Okay, so we lost a full day to driving Saturday. it took us a full 12 hours to get to Cape Cod from Bethesda. By the end of the day all I could see was red--red brake lights, red street cones for the accident in New Haven that slowed us down, and red traffic lights when we finally got off the highway. Richard Russo's That Old Cape Magic, a highly relevant audio book, helped ease the pain.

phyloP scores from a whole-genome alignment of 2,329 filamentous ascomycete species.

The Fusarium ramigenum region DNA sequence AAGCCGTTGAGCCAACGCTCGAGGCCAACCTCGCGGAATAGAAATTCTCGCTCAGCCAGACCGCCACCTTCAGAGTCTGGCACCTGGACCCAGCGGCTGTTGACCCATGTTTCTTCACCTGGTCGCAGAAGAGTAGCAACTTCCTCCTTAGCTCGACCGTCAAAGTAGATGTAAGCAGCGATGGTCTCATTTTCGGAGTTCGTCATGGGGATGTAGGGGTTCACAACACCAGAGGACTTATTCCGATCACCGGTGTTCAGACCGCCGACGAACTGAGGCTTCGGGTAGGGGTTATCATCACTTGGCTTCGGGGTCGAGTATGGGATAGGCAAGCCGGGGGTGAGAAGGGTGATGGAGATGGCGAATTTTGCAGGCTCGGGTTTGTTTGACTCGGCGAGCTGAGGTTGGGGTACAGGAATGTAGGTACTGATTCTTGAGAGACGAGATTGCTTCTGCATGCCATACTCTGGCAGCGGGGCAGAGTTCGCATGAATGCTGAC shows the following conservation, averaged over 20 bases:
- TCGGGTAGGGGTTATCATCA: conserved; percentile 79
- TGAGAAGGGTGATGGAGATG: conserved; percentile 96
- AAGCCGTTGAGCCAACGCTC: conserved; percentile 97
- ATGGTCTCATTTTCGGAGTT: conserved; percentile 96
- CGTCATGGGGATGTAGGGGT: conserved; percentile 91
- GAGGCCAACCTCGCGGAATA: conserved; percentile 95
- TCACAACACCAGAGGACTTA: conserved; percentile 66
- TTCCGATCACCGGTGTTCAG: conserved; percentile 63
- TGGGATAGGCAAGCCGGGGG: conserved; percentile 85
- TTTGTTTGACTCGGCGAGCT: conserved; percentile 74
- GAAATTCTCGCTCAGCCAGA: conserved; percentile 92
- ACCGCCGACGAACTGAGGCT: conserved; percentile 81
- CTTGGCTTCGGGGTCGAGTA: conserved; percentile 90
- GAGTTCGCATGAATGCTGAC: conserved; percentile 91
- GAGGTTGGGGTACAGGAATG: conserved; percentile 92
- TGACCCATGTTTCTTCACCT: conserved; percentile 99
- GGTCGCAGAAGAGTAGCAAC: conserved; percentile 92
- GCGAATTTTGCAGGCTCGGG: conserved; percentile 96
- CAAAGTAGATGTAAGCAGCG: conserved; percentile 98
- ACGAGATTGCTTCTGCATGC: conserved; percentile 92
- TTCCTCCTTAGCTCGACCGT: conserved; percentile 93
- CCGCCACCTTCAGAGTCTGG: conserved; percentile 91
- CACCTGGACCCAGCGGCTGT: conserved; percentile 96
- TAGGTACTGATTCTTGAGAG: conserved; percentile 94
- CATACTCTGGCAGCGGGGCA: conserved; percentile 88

But our mood greatly improved when we arrived in Jerry and Susan's beautiful home in East Falmouth on Cape Cod and they helped us decompress immediately with salty snacks and salt air; and a candlelit dinner of steaks, salad and sorbet. A quick tour of the house revealed that one door led to an airplane hangar. Jerry and Susan live in an "airpark community" designed for people who want to have their plane handy and a runway nearby. in this case, literally in their back yard. Jerry is a pilot with a single engine plane and a second plane he is building, now in progress. I slept like a baby, in other words for eleven hours. I woke to a very loud noise. Was it a leaf blower? No. Was it a lawn mower? No. It was a plane, boss! A plane! This happened a series of times as people took off for their Sunday jaunts to the Vineyard or Nantucket or Boston or the airshow in OshkoshToday, I couldn't have been happier to be in the backseat and leave the driving tour to Susan. She took us to Woods Hole. where I saw a sign for "lobster tacos." While this is is the marriage of my two favorite foods, it just seemed wrong to me. Wrong. We went for a lovely lunch at Landfall with cool ocean breezes where I had my first lobster roll of the trip. We cruised around Falmouth proper, and North Falmouth where oceanfront manses abound; we strolled around cute little shops with crustacean covered curios; we went onto Osterville, where things were wrapped up tight by 5 p.m. on a Sunday; but we had to see a certain store with my name on it. What do they mean "practically unusual" anyway? I am fully unusual.